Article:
posted on Oct, 24 2009 @ 06:34 PM
During research for his new book, Beneath the Pyramids, Andrew Collins finds that maybe its not the Orian stars that line up with the pyramids but it
is the Cygnus stars.
“Among the dissenters was chartered engineer Rodney Hale, C.Eng MIET, a friend and colleague of the author. He attempted to superimpose the Orion
belt stars upon a plan of the Giza Pyramids. Matching the stars -Alnitak and Alnilam - to the Great and Second Pyramid was easy, but the third star,
Mintaka, fell way short of marking the apex of the Third Pyramid. In fact, it did not even hit the pyramid. Extending out this ground-sky overlay to
incorporate other nearby pyramids was even less meaningful.”
(picture copyright: Andrew Collins/Rodney Hale, 2009).
Cygnus wing stars overlaid on the Giza Pyramids with the
corresponding horizontal setting lines of the same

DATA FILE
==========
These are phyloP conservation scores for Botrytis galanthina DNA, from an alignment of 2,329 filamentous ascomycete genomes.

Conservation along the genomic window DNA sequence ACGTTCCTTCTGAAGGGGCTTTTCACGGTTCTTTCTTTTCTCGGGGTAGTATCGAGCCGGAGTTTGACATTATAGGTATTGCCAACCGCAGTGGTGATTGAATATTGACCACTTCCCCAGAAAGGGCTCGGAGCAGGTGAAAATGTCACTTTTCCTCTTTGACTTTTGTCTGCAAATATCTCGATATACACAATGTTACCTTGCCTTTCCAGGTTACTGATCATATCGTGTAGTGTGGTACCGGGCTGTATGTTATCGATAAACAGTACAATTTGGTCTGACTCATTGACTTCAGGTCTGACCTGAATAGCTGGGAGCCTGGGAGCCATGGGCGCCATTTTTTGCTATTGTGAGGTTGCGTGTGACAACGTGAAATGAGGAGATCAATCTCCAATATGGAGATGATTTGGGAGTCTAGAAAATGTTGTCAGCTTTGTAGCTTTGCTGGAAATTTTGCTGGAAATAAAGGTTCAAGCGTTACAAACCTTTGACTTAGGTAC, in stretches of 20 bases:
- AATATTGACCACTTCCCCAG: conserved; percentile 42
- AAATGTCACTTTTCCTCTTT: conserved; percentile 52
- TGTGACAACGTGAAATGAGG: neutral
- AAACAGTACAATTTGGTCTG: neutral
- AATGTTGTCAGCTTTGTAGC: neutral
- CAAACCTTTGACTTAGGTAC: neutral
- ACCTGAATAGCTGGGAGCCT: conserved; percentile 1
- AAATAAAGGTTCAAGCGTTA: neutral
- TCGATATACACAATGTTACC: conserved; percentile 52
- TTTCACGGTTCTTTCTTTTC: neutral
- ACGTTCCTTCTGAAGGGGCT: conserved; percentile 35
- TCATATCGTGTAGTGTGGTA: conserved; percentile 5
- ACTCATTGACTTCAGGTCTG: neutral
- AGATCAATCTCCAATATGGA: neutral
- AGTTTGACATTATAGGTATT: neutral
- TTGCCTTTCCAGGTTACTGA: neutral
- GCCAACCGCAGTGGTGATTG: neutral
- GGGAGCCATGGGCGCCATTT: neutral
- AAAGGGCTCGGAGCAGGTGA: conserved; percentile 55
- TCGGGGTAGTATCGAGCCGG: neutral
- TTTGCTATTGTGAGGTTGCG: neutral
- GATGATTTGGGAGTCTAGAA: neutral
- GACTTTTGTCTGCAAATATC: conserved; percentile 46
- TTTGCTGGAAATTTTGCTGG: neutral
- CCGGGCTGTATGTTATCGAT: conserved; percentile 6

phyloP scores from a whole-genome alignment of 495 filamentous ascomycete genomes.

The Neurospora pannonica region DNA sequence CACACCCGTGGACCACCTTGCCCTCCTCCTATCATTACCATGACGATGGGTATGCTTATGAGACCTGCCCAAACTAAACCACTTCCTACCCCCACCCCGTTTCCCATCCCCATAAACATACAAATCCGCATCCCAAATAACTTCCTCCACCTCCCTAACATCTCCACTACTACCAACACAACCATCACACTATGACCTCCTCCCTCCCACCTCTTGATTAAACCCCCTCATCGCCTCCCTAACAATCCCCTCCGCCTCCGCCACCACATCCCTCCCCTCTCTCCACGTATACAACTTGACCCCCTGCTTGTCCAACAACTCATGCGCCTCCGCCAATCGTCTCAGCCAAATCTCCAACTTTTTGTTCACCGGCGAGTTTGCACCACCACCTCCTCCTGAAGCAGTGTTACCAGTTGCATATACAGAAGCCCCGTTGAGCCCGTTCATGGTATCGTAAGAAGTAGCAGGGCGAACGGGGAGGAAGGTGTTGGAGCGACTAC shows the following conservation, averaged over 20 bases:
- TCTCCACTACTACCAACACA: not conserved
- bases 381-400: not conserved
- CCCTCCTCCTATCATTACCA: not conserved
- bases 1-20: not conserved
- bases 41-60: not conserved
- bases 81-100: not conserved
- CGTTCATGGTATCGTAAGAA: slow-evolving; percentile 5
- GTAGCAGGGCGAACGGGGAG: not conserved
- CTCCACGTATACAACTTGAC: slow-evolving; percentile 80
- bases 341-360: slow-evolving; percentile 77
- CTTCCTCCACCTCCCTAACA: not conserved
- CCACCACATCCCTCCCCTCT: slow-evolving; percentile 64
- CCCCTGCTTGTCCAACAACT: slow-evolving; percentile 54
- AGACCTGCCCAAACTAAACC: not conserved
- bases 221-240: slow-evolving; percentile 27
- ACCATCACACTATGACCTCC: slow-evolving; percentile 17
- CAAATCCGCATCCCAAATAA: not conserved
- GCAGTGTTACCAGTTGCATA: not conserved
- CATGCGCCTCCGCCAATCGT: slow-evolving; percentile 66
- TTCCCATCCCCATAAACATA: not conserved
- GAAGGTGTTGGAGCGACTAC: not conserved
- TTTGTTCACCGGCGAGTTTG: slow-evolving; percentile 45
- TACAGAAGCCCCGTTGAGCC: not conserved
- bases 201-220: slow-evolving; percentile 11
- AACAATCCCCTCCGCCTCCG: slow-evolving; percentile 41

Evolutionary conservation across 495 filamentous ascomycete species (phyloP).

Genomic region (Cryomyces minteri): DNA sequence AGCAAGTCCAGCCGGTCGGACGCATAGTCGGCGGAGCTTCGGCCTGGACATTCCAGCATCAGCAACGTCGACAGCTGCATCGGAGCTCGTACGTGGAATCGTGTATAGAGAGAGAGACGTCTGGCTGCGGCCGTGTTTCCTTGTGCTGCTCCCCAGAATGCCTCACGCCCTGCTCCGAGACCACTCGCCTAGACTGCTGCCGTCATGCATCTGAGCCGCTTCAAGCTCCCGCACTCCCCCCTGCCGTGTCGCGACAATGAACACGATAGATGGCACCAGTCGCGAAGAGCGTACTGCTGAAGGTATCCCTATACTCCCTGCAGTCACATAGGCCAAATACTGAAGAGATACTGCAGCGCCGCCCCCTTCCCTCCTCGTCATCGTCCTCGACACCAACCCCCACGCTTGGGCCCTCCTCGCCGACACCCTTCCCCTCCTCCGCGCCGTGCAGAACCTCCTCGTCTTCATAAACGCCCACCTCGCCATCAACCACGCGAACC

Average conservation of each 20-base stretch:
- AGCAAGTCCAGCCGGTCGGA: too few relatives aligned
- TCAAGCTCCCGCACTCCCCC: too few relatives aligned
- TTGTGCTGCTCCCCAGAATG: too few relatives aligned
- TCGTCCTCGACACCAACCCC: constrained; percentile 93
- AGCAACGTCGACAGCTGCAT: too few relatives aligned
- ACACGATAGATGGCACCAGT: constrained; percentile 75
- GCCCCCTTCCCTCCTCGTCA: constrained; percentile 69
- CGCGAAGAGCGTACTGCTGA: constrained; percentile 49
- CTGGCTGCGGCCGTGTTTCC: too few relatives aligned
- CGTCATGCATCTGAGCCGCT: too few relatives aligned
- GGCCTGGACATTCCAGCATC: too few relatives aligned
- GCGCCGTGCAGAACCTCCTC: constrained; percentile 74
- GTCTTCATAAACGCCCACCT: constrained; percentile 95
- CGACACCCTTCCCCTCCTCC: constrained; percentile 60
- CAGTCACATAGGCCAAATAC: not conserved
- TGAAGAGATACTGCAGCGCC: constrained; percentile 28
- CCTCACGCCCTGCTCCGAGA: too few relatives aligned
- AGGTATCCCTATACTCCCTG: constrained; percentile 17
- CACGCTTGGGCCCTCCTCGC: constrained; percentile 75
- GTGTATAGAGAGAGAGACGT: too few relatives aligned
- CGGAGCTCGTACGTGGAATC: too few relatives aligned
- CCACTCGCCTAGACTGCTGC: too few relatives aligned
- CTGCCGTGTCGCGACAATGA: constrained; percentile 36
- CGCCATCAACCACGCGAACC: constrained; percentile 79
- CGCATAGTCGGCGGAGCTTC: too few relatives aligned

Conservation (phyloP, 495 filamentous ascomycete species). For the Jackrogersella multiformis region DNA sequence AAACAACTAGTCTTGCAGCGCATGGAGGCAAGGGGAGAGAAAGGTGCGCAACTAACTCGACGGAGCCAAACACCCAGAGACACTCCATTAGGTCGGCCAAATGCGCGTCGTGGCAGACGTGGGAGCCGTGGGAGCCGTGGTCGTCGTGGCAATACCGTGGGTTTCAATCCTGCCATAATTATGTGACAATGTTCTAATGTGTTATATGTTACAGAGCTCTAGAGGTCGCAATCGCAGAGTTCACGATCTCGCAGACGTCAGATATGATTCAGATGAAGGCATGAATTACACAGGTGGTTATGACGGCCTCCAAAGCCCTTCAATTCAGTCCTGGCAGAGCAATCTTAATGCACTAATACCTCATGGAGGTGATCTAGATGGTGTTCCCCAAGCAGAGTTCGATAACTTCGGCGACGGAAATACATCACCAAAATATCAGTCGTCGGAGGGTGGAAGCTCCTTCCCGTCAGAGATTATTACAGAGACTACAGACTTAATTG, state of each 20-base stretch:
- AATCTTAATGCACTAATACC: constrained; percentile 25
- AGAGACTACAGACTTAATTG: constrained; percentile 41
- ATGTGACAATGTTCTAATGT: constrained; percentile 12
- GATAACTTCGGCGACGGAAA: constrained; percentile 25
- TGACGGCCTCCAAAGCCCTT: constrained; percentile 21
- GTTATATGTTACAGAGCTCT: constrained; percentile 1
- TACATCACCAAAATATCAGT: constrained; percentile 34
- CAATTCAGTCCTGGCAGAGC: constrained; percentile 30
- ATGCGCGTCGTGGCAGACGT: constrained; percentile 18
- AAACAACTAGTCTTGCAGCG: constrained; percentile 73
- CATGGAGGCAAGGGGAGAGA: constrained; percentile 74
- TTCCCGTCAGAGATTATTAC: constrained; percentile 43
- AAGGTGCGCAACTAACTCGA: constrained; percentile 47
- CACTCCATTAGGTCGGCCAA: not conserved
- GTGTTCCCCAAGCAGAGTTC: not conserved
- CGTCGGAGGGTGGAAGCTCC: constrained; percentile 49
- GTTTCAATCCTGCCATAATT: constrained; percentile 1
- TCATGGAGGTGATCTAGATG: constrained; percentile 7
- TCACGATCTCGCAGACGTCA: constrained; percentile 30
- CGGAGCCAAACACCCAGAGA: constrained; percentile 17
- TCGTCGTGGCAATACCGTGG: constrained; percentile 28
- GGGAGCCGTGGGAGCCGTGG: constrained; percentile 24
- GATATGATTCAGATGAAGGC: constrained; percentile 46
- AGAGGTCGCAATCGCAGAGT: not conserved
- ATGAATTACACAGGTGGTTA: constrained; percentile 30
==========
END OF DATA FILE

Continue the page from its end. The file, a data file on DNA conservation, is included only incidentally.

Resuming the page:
three stars as viewed from southeast of the plateau
(Picture copyright: Andrew Collins/Rodney Hale 2009)
The tracks of the Cygnus wing stars as they set down into the three Giza Pyramids as seen in 2500 BC. The fourth track is that of Deneb, which does
not feature in this multiple alignment(Picture copyright: Andrew Collins/Rodney Hale, 2009).
The bright star Deneb setting down into the apex of the Second Pyramid as viewed from the summit of Gebel Gibli during the Pyramid Age. Note the
stream of stars forming the Milky Way trailing up into the sky from around the base of the same pyramid (Picture copyright: Andrew Collins/Rodney
Do you think there is a chance we may have the alignment wrong with Orian?
This theory is part of a whole bigger new exciting theory in his new book that just came out called Beneath the Pyramids. You can also read about this
on his web page.